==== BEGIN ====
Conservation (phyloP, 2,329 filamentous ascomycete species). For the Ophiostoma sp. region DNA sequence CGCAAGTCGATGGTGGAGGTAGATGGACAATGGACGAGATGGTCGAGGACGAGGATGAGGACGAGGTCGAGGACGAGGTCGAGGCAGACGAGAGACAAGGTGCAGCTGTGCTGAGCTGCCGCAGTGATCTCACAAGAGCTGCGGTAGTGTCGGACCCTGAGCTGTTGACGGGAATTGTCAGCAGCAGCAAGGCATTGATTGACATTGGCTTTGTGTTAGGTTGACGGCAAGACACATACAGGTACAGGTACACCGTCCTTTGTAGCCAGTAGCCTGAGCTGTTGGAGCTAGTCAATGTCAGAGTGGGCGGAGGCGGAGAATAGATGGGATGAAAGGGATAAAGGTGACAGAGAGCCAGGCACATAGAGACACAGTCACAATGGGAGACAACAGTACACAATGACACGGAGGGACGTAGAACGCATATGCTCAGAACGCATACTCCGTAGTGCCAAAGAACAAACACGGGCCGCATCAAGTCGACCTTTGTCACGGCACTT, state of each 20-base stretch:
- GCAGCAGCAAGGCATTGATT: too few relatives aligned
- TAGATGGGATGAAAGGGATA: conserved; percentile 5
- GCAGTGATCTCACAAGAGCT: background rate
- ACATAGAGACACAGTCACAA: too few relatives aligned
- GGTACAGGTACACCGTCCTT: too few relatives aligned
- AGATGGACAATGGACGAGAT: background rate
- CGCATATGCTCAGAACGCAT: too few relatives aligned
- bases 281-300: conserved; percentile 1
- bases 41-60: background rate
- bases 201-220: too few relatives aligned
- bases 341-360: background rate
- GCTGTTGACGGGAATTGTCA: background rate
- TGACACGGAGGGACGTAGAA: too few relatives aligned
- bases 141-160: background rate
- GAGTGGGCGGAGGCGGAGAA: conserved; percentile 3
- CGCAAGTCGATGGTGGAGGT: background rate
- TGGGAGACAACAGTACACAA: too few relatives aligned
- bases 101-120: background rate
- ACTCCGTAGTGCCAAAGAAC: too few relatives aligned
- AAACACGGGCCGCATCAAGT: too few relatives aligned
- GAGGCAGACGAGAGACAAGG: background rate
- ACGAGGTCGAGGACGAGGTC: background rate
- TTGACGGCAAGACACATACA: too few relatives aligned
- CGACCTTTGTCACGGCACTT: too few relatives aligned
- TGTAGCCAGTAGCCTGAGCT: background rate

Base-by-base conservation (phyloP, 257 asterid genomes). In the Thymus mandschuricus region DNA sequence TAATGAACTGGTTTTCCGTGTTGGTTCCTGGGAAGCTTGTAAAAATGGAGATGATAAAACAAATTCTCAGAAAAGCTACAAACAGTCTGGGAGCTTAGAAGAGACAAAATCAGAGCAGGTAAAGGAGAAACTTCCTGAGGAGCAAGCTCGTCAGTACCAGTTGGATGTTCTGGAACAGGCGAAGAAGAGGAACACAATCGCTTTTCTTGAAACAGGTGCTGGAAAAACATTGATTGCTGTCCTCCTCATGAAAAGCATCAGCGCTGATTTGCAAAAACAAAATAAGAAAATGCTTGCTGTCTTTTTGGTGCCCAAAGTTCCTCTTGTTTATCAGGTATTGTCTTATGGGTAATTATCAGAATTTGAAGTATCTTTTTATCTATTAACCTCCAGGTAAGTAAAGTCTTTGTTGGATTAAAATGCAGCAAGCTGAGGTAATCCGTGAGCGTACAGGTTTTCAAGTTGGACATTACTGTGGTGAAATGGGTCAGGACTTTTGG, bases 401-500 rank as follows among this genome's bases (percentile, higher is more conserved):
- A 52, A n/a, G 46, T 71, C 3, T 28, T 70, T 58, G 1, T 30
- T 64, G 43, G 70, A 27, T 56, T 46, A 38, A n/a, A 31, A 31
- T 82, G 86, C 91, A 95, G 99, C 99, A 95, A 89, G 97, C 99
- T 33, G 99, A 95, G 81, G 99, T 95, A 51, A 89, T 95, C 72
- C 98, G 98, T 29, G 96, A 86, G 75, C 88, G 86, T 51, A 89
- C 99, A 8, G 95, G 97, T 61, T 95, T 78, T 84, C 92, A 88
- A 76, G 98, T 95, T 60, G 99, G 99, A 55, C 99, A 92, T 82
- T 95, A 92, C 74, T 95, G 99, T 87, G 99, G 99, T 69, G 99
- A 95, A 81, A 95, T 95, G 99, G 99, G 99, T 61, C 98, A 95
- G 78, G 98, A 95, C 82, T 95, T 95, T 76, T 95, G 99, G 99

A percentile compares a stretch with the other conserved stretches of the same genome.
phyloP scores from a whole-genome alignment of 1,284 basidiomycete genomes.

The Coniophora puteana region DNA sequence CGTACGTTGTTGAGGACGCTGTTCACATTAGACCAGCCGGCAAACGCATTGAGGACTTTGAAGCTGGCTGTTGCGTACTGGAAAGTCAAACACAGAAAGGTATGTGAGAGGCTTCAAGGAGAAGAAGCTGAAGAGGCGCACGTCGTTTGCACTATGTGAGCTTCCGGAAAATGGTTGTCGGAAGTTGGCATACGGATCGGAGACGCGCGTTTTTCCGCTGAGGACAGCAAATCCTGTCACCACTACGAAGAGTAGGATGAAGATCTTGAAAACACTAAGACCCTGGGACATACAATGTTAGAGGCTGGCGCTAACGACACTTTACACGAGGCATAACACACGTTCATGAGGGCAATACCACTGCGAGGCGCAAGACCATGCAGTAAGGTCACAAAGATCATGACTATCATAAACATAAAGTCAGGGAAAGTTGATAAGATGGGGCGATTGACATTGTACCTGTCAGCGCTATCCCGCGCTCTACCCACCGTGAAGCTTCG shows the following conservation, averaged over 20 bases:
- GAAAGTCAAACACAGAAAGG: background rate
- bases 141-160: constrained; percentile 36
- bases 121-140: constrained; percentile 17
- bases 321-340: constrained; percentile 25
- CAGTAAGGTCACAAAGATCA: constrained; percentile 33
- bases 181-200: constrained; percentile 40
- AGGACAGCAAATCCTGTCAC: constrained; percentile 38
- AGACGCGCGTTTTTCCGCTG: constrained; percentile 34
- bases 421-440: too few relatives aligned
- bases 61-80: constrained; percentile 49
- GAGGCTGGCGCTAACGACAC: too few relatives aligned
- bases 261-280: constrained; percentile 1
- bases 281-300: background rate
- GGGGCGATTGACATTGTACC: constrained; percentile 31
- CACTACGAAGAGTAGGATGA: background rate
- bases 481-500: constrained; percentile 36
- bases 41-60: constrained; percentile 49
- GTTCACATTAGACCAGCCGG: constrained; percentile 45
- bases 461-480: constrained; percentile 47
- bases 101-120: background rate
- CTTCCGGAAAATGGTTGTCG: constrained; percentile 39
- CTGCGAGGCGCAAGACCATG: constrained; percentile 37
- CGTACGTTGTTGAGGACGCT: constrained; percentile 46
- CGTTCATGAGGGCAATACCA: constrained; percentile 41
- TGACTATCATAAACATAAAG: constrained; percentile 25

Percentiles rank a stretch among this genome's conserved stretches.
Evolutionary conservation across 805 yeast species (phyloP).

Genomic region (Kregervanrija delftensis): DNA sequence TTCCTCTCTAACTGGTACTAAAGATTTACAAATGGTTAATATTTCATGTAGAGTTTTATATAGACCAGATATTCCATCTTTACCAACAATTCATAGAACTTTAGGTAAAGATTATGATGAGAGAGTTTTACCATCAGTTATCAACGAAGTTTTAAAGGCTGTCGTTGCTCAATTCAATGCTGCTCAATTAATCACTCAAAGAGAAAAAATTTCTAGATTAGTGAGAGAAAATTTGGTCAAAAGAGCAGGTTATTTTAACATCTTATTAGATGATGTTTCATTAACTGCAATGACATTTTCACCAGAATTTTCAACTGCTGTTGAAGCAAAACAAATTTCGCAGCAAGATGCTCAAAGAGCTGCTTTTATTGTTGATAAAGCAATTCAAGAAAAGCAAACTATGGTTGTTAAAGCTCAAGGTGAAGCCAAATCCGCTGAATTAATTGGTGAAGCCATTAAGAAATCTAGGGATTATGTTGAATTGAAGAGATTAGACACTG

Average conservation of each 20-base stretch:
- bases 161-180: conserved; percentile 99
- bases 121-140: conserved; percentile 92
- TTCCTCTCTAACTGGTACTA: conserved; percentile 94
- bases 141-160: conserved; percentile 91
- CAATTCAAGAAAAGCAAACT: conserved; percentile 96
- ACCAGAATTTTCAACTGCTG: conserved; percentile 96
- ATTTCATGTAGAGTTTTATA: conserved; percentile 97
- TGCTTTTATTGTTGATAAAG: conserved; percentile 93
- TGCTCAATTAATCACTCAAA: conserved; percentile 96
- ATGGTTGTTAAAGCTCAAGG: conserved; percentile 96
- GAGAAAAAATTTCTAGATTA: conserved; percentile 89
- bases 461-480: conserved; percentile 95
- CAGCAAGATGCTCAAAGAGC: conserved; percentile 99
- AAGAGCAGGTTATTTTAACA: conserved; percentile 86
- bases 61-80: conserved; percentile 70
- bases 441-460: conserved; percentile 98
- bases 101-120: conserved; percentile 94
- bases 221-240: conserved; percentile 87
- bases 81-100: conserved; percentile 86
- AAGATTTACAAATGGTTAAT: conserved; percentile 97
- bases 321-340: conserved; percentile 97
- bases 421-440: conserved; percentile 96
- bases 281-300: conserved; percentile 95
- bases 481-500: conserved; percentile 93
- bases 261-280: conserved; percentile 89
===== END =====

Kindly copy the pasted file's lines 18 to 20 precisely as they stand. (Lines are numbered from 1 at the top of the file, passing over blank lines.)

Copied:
- TGGGAGACAACAGTACACAA: too few relatives aligned
- bases 101-120: background rate
- ACTCCGTAGTGCCAAAGAAC: too few relatives aligned